Barring any regulations against illuminated signage at the site of your venue, it’s almost certainly worth the cost to put your logo in lights.
“I would always choose to illuminate,” Granöö confirms. “For most companies, there’s a lot of competition and an illuminated sign will be visible all day and night. Illumination is always more competitive.”
This is especially relevant if your venue relies on spontaneous guests; those passersby who see your sign as a sign of encouragement to step inside.
“So much dining is unplanned. You’re out shopping and you’re probably going to eat but you haven’t planned which restaurant, so you just choose something later when you’re hungry. What you see is often where you’ll go,” says Granöö, emphasizing the need for visibility. The exception to this logic, he notes, is if you have a restaurant or bar that stays fully booked months in advance. In that case, “You may not even need a sign, you may want to be a little mysterious.”
As far as specific types of signs, it’s hard to go wrong with high-quality illuminated letters. Lettersets — the storefront signs we’re all familiar with above the doors of retail businesses — will light up either from the front, the side, or the back; and sometimes in combination. How your sign illuminates will depend on the aforementioned design and construction factors in relation to your logo and facade. Blade signs, which protrude similar to a flag and have double-sided visibility, are also popular for restaurant and bar use.
Because there are so many variables, it’s difficult to estimate the cost of a sign without reviewing the specifics, but it is fair to anticipate a mid-four-digit invoice for a quality illuminated sign and its installation. If you’re on a budget and feeling tempted to call your local print shop or low-cost signage franchise just to get something on the wall so you can stop thinking about signs...
For better or worse, social media has transformed marketing in the food and beverage industry. Customers can help build your brand simply by snapping a photo of their dessert and tagging your restaurant. So, why not use their urge to document and share to your advantage? Increasingly, operators are designing spaces with Instagram in mind. Colorful walls, great lighting, and tabletops that contrast with servingware are just a few mindful elements that make social media enthusiasts more likely to pull out their phones — and your sign can do the same.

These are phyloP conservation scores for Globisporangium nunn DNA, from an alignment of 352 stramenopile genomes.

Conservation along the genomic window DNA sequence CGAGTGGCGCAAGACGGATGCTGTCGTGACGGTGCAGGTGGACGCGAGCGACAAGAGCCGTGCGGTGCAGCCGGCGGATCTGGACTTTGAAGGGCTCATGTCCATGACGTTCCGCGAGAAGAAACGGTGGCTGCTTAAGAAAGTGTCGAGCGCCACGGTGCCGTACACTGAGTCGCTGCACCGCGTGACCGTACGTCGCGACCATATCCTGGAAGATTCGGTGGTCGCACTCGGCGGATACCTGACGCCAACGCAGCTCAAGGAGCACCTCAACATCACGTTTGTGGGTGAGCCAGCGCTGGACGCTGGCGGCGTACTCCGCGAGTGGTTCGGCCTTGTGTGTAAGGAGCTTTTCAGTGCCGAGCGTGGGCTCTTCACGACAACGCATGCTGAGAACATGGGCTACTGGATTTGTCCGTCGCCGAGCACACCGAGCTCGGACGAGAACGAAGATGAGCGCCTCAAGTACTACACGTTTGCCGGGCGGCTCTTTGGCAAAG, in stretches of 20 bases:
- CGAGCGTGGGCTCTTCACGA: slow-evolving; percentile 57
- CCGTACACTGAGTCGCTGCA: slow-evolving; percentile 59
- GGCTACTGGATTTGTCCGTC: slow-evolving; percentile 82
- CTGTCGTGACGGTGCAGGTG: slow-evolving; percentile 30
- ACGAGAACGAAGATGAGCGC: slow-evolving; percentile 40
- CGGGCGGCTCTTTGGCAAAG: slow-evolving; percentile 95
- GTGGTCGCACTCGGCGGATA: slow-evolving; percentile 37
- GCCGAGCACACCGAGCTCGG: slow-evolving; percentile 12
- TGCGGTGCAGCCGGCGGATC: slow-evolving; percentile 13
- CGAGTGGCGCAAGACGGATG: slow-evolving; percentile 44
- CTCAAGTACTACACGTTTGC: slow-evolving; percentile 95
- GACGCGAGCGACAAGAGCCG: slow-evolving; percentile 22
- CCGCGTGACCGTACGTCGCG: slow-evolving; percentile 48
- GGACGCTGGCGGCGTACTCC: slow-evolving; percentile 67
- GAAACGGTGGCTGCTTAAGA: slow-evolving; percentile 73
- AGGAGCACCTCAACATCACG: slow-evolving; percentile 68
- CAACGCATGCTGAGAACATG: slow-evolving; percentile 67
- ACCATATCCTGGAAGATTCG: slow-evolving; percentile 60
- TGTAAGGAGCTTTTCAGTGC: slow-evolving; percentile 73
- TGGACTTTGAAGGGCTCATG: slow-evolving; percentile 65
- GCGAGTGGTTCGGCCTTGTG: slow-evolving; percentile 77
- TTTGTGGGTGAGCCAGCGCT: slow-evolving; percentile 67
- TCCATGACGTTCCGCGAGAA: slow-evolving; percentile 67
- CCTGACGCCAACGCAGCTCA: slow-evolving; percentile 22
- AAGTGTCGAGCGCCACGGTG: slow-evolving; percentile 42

“Focus on having one great sign instead of many signs,” advises Granöö. “This will make a lot more impact than having an unlit sign that won’t be seen at night or doesn’t really reflect your brand.”
Nice signs make for great photo opportunities, and if yours is well-designed and vibrantly lit, it’ll be an irresistible form of passive marketing for your restaurant.
If you’re keen to upgrade your sign but you’re not sure where to start, Granöö suggests taking a walk and looking at signage as you’re out and about. Take note of different types of signs and the varying levels of quality, and if you see something you like, try to find out where the sign came from.
“You should look for a company that really knows the techniques for converting a logo into a sign; there are a lot of aspects that come into play. Buyers usually know little about signs, so being able to explain and present good ideas is important,” he says.
“Quality always pays off.”